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Gastroenterology. 2007 Dec;133(6):1869-81. Epub 2007 Sep 14.

Toll-like receptor-4 promotes the development of colitis-associated colorectal tumors.

Author information

1
Inflammatory Bowel Disease Center, Mount Sinai School of Medicine, New York, New York, USA.

Abstract

BACKGROUND & AIMS:

Chronic inflammation is a risk factor for colon cancer in patients with ulcerative colitis (UC). The molecular mechanisms linking inflammation and colon carcinogenesis are incompletely understood. We tested the hypothesis that Toll-like receptor 4 (TLR4) is involved in tumorigenesis in the setting of chronic inflammation.

METHODS:

Tissues from UC patients with cancer were examined for TLR4 expression. Colitis-associated neoplasia was induced using azoxymethane injection followed by dextran sodium sulfate treatment in TLR4-deficient or wild-type mice. Inflammation, polyps, and microscopic dysplasia were scored. Cyclooxygenase (Cox)-2 and prostaglandin E(2) production were analyzed by real-time polymerase chain reaction, immunohistochemistry, or enzyme immunoassay. Epidermal growth factor receptor (EGFR) phosphorylation and amphiregulin production were examined by Western blot analysis and enzyme-linked immunosorbent assay, respectively.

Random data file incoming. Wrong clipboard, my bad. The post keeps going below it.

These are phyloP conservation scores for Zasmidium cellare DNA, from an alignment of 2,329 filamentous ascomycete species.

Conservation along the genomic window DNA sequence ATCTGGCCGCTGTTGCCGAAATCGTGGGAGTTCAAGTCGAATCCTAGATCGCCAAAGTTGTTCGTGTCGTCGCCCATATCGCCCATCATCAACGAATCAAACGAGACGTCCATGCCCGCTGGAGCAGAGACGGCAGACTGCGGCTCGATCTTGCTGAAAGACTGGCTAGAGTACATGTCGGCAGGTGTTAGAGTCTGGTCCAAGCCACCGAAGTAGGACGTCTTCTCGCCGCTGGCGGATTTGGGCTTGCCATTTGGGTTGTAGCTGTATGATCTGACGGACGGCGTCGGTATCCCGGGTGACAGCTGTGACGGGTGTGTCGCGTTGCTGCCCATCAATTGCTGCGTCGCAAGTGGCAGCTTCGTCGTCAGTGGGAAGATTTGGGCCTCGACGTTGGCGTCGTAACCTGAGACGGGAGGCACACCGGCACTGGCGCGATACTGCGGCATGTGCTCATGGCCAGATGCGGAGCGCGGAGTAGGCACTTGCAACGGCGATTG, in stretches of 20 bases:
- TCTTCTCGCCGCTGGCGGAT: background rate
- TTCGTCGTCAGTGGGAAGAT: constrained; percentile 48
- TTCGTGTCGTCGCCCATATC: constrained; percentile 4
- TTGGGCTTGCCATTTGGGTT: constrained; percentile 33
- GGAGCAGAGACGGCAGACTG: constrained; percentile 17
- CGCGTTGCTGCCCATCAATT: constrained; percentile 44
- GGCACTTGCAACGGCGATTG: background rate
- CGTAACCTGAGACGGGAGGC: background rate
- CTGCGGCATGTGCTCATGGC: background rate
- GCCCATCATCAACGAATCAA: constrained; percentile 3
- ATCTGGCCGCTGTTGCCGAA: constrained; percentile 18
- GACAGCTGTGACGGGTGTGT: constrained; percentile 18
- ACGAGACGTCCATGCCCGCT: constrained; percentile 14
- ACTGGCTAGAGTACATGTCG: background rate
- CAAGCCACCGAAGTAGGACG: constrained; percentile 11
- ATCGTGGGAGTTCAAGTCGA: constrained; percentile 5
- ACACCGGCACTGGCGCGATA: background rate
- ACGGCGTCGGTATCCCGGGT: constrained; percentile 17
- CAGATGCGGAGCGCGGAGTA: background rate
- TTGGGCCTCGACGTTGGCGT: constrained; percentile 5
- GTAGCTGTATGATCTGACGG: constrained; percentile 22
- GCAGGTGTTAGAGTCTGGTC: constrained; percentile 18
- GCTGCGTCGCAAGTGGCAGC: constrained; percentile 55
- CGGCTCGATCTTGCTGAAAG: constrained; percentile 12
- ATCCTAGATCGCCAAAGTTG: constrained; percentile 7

RESULTS:

We show that TLR4 is overexpressed in human and murine inflammation-associated colorectal neoplasia. TLR4-deficient mice were protected markedly from colon carcinogenesis. Mechanistically, we show that TLR4 is responsible for induction of Cox-2, increased prostaglandin E(2) production, and activation of EGFR signaling in chronic colitis. Amphiregulin, an EGFR ligand, was induced in a TLR4, Cox-2-dependent fashion and contributes to activation of EGFR phosphorylation in colonic epithelial cells.

CONCLUSIONS:

TLR4 signaling is critical for colon carcinogenesis in chronic colitis. TLR4 activation appears to promote the development of colitis-associated cancer by mechanisms including enhanced Cox-2 expression and increased EGFR signaling. Inhibiting TLR4 signaling may be useful in the prevention or treatment of colitis-associated cancer.

PMID:
18054559
PMCID:
PMC2180834
DOI:
10.1053/j.gastro.2007.09.008
[Indexed for MEDLINE]
Free PMC Article

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